Fact Check

State I.Q. Voting Patterns

Chart shows relationship between 2004 electoral vote and voter IQ?

Published Sept. 11, 2004

 (andrea crisante / Shutterstock.com)
Image Via andrea crisante / Shutterstock.com
A chart shows the relationship of voting patterns and intelligence quotients by state.

Some pranks are so good they keep working over and over again.

Back in November 2002, someone (using the name Robert Calvert) created and posted to a USENET newsgroup a phony chart which purportedly showed the average IQ per state in the U.S., along with the average income and a column indicating how that state voted in the 2000 presidential election:

State Avg. IQ 2004
1 Connecticut 113 Kerry
2 Massachusetts 111 Kerry
3 New Jersey 111 Kerry
4 New York 109 Kerry
5 Rhode Island 107 Kerry
6 Hawaii 106 Kerry
7 Maryland 105 Kerry
8 New Hampshire 105 Kerry
9 Illinois 104 Kerry
10 Delaware 103 Kerry
11 Minnesota 102 Kerry
12 Vermont 102 Kerry
13 Washington 102 Kerry
14 California 101 Kerry
15 Pennsylvania 101 Kerry
16 Maine 100 Kerry
17 Virginia 100 Bush
18 Wisconsin 100 Kerry
19 Colorado 99 Bush
20 Iowa 99 Bush
21 Michigan 99 Kerry
22 Nevada 99 Bush
23 Ohio 99 Bush
24 Oregon 99 Kerry
25 Alaska 98 Bush
26 Florida 98 Bush
27 Missouri 98 Bush
28 Kansas 96 Bush
29 Nebraska 95 Bush
30 Arizona 94 Bush
31 Indiana 94 Bush
32 Tennessee 94 Bush
33 North Carolina 93 Bush
34 West Virginia 93 Bush
35 Arkansas 92 Bush
36 Georgia 92 Bush
37 Kentucky 92 Bush
38 New Mexico 92 Bush
39 North Dakota 92 Bush
40 Texas 92 Bush
41 Alabama 90 Bush
42 Louisiana 90 Bush
43 Montana 90 Bush
44 Oklahoma 90 Bush
45 South Dakota 90 Bush
46 South Carolina 89 Bush
47 Wyoming 89 Bush
48 Idaho 87 Bush
49 Utah 87 Bush
50 Mississippi 85 Bush

The IQ numbers were originally attributed to the book 'IQ and the Wealth of Nations,' though they do not appear in the current edition. The tests and data were administered via the Raven's APT, and The Test Agency, one of the UK's leading publishers and distributors of psychometric tests. This data has been published in the Economist and the St. Petersburg Times, though this does not mean it should be taken as fact.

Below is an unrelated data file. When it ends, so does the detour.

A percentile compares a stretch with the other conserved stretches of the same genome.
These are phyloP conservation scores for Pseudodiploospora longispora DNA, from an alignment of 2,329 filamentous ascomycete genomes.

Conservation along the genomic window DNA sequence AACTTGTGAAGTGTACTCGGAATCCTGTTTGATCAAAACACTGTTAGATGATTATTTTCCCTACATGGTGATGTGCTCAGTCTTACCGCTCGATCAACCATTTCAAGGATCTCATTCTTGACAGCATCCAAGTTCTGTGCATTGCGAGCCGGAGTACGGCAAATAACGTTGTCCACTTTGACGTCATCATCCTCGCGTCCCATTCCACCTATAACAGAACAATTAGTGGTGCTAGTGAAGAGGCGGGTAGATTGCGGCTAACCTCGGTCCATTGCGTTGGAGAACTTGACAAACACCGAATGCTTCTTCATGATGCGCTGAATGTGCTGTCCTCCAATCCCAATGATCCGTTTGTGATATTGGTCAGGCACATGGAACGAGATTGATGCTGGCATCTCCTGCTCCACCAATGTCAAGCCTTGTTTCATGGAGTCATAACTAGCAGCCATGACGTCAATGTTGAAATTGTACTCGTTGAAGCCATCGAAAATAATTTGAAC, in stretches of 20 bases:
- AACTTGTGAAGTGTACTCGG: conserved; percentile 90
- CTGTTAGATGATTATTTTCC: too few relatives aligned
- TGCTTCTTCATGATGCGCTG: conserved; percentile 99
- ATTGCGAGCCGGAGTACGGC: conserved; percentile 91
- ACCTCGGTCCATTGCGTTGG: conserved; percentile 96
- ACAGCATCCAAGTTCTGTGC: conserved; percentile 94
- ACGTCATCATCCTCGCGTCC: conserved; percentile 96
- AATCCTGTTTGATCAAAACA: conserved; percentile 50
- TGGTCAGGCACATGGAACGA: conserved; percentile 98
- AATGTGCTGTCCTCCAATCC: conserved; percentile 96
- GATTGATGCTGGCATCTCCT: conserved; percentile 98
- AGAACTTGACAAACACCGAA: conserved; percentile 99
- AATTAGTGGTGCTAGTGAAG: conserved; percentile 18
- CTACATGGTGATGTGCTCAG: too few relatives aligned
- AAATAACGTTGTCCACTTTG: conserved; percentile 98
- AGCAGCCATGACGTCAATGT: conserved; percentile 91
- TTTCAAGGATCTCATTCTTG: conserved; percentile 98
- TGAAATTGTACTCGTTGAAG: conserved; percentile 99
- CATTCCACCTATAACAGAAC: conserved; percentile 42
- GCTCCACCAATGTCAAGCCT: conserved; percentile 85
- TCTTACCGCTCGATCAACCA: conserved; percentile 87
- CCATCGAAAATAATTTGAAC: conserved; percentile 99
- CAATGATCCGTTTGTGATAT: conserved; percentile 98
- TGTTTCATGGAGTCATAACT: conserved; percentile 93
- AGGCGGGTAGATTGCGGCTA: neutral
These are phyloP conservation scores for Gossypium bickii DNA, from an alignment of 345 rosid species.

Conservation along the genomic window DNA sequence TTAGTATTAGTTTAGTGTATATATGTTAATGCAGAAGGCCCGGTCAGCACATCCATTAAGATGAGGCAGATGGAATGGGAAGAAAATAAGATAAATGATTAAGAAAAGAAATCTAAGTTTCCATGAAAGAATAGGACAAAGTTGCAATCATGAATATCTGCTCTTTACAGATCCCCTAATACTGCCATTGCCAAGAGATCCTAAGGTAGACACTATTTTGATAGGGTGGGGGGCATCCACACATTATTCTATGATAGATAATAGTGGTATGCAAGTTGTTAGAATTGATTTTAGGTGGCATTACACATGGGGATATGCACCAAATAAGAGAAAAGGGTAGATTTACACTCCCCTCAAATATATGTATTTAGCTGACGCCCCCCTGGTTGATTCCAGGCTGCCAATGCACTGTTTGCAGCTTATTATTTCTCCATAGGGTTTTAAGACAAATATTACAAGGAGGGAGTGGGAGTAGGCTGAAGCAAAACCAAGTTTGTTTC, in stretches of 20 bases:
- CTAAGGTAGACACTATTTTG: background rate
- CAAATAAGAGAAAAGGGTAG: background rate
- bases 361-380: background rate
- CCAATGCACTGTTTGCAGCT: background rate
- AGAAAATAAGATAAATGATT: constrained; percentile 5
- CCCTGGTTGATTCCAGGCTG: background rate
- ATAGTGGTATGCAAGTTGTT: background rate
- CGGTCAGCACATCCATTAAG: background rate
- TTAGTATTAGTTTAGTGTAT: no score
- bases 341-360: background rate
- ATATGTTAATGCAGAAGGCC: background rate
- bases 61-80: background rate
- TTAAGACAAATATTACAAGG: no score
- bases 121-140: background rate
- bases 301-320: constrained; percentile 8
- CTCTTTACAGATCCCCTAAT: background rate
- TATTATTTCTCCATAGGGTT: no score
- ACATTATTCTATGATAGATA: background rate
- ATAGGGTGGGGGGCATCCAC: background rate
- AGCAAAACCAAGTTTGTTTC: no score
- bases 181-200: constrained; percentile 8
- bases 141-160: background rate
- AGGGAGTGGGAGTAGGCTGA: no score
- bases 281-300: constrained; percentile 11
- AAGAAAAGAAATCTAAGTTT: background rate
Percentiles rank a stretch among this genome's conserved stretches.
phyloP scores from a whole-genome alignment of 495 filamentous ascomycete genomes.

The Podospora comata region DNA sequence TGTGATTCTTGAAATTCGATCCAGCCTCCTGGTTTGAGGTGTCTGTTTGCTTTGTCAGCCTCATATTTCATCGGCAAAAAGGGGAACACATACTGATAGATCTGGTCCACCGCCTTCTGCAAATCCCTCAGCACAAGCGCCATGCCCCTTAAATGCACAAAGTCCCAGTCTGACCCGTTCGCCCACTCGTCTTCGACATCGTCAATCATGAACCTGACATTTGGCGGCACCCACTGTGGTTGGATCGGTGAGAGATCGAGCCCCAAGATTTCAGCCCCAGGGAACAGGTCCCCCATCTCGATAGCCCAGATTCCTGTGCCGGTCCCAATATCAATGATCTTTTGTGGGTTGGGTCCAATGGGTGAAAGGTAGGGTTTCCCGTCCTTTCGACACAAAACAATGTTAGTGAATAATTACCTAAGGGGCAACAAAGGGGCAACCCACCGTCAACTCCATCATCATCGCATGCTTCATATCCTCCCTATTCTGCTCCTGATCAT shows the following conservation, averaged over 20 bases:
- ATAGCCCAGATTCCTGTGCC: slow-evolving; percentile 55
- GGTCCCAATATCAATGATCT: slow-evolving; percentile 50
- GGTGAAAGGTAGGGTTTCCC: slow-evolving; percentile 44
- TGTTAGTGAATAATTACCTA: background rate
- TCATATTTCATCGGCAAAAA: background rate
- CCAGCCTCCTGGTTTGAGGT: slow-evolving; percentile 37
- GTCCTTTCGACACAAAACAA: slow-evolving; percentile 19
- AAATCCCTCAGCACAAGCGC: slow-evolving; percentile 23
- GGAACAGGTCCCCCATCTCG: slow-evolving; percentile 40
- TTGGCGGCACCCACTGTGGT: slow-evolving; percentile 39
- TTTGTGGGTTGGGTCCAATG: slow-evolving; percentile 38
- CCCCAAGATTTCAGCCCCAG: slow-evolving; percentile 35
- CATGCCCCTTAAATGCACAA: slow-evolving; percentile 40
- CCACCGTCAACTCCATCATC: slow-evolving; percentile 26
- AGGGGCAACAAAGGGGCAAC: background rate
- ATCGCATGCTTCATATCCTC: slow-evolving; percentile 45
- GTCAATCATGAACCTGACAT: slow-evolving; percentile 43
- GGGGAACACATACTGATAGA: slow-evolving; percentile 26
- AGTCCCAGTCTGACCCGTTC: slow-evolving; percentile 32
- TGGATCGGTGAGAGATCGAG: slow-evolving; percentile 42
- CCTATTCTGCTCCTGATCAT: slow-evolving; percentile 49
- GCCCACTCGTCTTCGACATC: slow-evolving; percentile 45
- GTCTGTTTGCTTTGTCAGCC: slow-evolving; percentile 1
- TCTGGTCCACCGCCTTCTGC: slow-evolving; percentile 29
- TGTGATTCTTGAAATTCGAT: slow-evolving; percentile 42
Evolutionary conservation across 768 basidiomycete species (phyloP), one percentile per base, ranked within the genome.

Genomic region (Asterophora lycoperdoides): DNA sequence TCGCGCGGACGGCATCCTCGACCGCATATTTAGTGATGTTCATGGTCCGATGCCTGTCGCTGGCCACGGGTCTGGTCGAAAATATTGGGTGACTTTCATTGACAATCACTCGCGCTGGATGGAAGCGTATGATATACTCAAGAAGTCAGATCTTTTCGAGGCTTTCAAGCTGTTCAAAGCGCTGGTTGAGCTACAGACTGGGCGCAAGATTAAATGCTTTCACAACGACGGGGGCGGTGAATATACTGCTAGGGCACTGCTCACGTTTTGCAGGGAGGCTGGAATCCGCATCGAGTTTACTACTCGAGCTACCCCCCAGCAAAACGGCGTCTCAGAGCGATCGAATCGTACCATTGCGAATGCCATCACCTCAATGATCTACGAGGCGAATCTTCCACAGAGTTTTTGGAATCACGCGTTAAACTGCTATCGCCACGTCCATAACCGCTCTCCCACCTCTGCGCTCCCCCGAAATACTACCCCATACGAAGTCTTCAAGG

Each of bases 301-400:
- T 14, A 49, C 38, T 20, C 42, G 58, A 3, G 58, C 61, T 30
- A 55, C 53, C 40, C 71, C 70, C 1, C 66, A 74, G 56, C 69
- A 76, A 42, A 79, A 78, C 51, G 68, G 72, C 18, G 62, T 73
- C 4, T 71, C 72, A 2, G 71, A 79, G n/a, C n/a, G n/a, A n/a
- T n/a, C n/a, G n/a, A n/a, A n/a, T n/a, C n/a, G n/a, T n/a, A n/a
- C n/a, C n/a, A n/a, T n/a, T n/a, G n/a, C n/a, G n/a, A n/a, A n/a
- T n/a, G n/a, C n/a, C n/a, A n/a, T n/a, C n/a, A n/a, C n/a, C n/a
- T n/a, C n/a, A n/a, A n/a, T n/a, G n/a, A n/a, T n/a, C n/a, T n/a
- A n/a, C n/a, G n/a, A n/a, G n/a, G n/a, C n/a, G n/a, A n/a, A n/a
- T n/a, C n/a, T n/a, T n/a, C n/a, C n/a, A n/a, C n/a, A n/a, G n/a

The gag was that all the states that voted for Vice-President Al Gore in the 2000 presidential election were clustered at the top of the IQ scale, while all the states that voted for then-Texas Governor George W. Bush were clustered at the bottom.

The chart's creator claimed to have been inspired by the book IQ and the Wealth of Nations and to have drawn his IQ data from the Ravens APM, but — save for the average income per state numbers, which were valid but outdated figures taken from the 1994 World Almanac — the chart was completely bogus. (The Ravens Advanced Progressive Matrices is not really a general intelligence test, nor do its publishers offer state-by-state test results data.) Nonetheless, a number of news publications (including the staid Economist) were taken in by the hoax — some mistakenly citing the information as having come from the book IQ and the Wealth of Nations, or even IQ and the Wealth of States — and published portions of the chart, and discussed it as if it were valid. (A similar hoax about presidential IQs produced similar media-fooling results back in 2001.)

Now, someone has dusted off the same chart and (omitting the economic data) applied it to the 2004 presidential election, keeping the primary gag intact: the "blue" (i.e., Democratic states) are all clustered at the top of the IQ scale, while the "red" (i.e., Republican) states are clustered at the bottom. Same hoax, different year. If presidential elections continue to produce the close results, expect to see this same joke again every four years.


Till, Francis.   "Internet Hoax Tricks Mainstream Major: Not So Smart After All."     The National Business Review.   23 May 2004.

St. Petersburg Times.   "Does IQ Matter in Politics?"    20 May 2004.

David Mikkelson founded the site now known as snopes.com back in 1994.